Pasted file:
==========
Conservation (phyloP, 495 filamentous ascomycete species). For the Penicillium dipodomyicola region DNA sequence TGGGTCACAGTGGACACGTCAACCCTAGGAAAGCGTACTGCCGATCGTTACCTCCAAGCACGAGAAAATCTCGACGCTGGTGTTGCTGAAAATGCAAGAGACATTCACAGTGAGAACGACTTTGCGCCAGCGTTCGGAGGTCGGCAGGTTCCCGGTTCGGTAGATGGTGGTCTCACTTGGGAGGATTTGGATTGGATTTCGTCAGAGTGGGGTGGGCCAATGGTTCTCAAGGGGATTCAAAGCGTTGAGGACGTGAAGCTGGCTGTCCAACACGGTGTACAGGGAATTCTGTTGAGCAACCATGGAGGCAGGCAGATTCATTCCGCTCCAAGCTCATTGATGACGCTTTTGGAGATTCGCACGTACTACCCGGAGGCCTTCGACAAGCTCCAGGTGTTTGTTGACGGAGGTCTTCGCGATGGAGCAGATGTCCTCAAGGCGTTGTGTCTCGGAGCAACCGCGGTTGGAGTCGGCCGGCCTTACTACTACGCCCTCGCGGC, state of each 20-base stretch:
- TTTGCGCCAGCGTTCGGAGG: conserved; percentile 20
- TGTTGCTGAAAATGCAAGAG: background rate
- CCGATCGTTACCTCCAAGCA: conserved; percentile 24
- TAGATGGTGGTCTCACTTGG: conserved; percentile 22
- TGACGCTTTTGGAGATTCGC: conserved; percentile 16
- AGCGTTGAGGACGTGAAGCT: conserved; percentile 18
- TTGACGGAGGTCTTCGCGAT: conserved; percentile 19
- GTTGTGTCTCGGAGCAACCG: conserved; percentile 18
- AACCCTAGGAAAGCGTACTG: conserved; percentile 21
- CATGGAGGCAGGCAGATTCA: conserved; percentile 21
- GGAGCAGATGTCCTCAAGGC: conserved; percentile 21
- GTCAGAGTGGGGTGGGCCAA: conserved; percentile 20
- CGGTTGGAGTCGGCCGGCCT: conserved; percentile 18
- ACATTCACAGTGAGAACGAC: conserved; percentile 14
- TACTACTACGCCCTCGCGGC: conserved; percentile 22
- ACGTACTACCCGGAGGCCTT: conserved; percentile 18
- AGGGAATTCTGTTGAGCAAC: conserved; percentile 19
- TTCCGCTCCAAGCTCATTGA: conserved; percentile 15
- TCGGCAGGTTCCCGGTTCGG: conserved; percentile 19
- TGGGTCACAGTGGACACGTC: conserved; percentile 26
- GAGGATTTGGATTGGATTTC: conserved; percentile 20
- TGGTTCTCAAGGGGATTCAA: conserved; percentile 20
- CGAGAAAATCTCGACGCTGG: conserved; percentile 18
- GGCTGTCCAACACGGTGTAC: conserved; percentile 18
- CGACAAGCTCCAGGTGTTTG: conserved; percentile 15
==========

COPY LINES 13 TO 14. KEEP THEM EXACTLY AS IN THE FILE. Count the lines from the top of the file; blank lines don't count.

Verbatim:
- GTCAGAGTGGGGTGGGCCAA: conserved; percentile 20
- CGGTTGGAGTCGGCCGGCCT: conserved; percentile 18